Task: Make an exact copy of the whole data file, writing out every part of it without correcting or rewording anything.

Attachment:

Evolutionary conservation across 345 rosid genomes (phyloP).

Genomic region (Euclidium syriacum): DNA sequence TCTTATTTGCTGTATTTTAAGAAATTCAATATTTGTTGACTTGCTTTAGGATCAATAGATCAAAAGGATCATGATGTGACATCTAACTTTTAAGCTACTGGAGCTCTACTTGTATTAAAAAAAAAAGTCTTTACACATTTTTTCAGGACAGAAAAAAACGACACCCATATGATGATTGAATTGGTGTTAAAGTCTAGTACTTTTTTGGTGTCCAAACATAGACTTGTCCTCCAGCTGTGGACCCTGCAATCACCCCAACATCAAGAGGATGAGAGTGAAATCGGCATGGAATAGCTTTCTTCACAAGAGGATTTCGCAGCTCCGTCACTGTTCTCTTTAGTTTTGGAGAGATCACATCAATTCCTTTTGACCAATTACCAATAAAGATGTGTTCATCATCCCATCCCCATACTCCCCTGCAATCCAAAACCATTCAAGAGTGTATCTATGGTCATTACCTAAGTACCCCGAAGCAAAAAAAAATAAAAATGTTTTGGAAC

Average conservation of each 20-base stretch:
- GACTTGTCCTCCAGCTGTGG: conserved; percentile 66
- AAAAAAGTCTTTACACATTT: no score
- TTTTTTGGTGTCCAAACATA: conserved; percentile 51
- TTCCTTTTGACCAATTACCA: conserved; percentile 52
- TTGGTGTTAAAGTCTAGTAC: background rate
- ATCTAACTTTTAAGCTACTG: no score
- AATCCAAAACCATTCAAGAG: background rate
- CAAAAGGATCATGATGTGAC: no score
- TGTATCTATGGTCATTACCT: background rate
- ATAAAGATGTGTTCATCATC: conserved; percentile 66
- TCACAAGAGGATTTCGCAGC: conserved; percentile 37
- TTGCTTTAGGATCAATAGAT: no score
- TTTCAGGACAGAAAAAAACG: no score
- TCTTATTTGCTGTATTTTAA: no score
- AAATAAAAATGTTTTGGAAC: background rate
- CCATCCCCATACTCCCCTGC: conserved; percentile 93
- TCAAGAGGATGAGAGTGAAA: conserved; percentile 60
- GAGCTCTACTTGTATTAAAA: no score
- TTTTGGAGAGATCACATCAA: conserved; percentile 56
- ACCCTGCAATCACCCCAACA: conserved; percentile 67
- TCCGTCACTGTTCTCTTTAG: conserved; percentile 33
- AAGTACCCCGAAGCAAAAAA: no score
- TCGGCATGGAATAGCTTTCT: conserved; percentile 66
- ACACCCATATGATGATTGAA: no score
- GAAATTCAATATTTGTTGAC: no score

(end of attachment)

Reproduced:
Evolutionary conservation across 345 rosid genomes (phyloP).

Genomic region (Euclidium syriacum): DNA sequence TCTTATTTGCTGTATTTTAAGAAATTCAATATTTGTTGACTTGCTTTAGGATCAATAGATCAAAAGGATCATGATGTGACATCTAACTTTTAAGCTACTGGAGCTCTACTTGTATTAAAAAAAAAAGTCTTTACACATTTTTTCAGGACAGAAAAAAACGACACCCATATGATGATTGAATTGGTGTTAAAGTCTAGTACTTTTTTGGTGTCCAAACATAGACTTGTCCTCCAGCTGTGGACCCTGCAATCACCCCAACATCAAGAGGATGAGAGTGAAATCGGCATGGAATAGCTTTCTTCACAAGAGGATTTCGCAGCTCCGTCACTGTTCTCTTTAGTTTTGGAGAGATCACATCAATTCCTTTTGACCAATTACCAATAAAGATGTGTTCATCATCCCATCCCCATACTCCCCTGCAATCCAAAACCATTCAAGAGTGTATCTATGGTCATTACCTAAGTACCCCGAAGCAAAAAAAAATAAAAATGTTTTGGAAC

Average conservation of each 20-base stretch:
- GACTTGTCCTCCAGCTGTGG: conserved; percentile 66
- AAAAAAGTCTTTACACATTT: no score
- TTTTTTGGTGTCCAAACATA: conserved; percentile 51
- TTCCTTTTGACCAATTACCA: conserved; percentile 52
- TTGGTGTTAAAGTCTAGTAC: background rate
- ATCTAACTTTTAAGCTACTG: no score
- AATCCAAAACCATTCAAGAG: background rate
- CAAAAGGATCATGATGTGAC: no score
- TGTATCTATGGTCATTACCT: background rate
- ATAAAGATGTGTTCATCATC: conserved; percentile 66
- TCACAAGAGGATTTCGCAGC: conserved; percentile 37
- TTGCTTTAGGATCAATAGAT: no score
- TTTCAGGACAGAAAAAAACG: no score
- TCTTATTTGCTGTATTTTAA: no score
- AAATAAAAATGTTTTGGAAC: background rate
- CCATCCCCATACTCCCCTGC: conserved; percentile 93
- TCAAGAGGATGAGAGTGAAA: conserved; percentile 60
- GAGCTCTACTTGTATTAAAA: no score
- TTTTGGAGAGATCACATCAA: conserved; percentile 56
- ACCCTGCAATCACCCCAACA: conserved; percentile 67
- TCCGTCACTGTTCTCTTTAG: conserved; percentile 33
- AAGTACCCCGAAGCAAAAAA: no score
- TCGGCATGGAATAGCTTTCT: conserved; percentile 66
- ACACCCATATGATGATTGAA: no score
- GAAATTCAATATTTGTTGAC: no score